EPT8 Deauville: 'VadziMoney' Kursevich continues to be final table fulcrum
Vadzim Kursevich is sitting front and centre of the EPT Deauville final table, arms resting around his stack. Just a few yards away sits Russian Andrey Pateychuk, who won EPT San Remo earlier this season for €680,000, railing the Belarusian who has been the most active player at this final table.
After starting the day in second place with 5,670,000, Kursevich has been up and down more than the Belarusian Ruble (currently 8,372 to the dollar) and is currently languishing in third place out of five with 3,565,000 - but that's not a result of simply blinding out. Play started badly with a four million flip gone wrong to Vuong Than Trong and another big pot lost to Bruno Jais, but 'VadziMoney' pulled himself back into the action with a series of bluffs and value bets - notably stealing a chunky pot after barrelling queen-high into Than Trong across two streets. Then he doubled Yorane Kerignard calling the Frenchman's shove light with A♥4♥. Kerignard's pocket sixes held up. Then he doubled him up again, this time calling with ace-queen into queens.
At no point has Kursevich slowed, stalled or taken a rest. If we'd sat marking off the number of pots Kursevich had played (we haven't) we could tell you his VPIP (we can't). What we can say is that he's been playing. A lot. It's as if he thinks he's the best player at the table, which if he does he'd have good reason to.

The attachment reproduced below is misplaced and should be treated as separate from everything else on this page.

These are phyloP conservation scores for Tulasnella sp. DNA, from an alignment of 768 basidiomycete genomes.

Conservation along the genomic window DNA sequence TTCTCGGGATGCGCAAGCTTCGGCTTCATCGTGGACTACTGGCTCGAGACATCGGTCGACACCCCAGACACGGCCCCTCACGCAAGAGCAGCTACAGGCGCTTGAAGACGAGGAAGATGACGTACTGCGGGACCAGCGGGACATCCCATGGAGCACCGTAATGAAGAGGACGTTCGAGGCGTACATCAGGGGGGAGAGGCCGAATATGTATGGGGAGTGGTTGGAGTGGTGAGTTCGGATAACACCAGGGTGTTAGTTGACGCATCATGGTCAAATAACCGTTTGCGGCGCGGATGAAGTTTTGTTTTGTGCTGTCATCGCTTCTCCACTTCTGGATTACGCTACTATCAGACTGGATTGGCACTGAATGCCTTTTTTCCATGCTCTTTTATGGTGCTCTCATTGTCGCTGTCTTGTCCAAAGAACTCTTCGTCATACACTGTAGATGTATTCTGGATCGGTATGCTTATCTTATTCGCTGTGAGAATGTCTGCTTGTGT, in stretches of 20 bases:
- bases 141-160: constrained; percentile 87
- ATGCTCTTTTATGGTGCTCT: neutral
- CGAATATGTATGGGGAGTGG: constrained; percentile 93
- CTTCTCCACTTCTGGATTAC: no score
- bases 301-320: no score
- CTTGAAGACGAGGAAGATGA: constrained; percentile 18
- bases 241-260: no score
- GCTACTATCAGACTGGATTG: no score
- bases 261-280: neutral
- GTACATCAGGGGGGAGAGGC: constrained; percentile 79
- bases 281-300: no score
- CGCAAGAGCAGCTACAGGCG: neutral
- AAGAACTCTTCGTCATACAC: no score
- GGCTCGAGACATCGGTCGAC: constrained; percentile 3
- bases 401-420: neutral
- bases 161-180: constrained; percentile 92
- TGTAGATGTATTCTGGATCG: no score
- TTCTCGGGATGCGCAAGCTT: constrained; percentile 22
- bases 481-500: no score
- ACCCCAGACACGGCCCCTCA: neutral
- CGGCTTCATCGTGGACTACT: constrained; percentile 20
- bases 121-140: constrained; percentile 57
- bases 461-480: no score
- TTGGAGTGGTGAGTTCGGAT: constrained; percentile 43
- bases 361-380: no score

Kursevich was part of a five-way chop in the WCOOP main event last year as well as claiming a third-place finish at EPT Berlin for €300,000. We saw a different Kursevich there; a tighter, more conservative performance where Kursevich was a fringe character hiding beneath a large hood in the shadow of the likes of Ben Wilinofsky, Max Heinzelman, Martin Jacobson and Joep van den Bijgaart. Here in Deauville the hood is down and Kursevich is carrying himself as if he feels he should win. Would it be fair to say the EPT Berlin final table was stronger than the final eight here in Deauville? I'd say so and I'm guessing that Kursevich would agree which may be why he's been pursing pots so aggressively. Should Kursevich have won any of those all-ins thing could be very different here. Than Trong, for one, wouldn't have his 9,320,000 chip lead, he'd be out.
Moments after this post went up Kursevich opened to 525,000 from the small blind into Paul Guichard and snap-called when Guichard shoved his big blind. Kursevich held A♥K♠, Guichard A♣Q♦. That held to win Kursevich the 7,640,000 pot putting him back into second place and Guichard out of the top two for the first time today.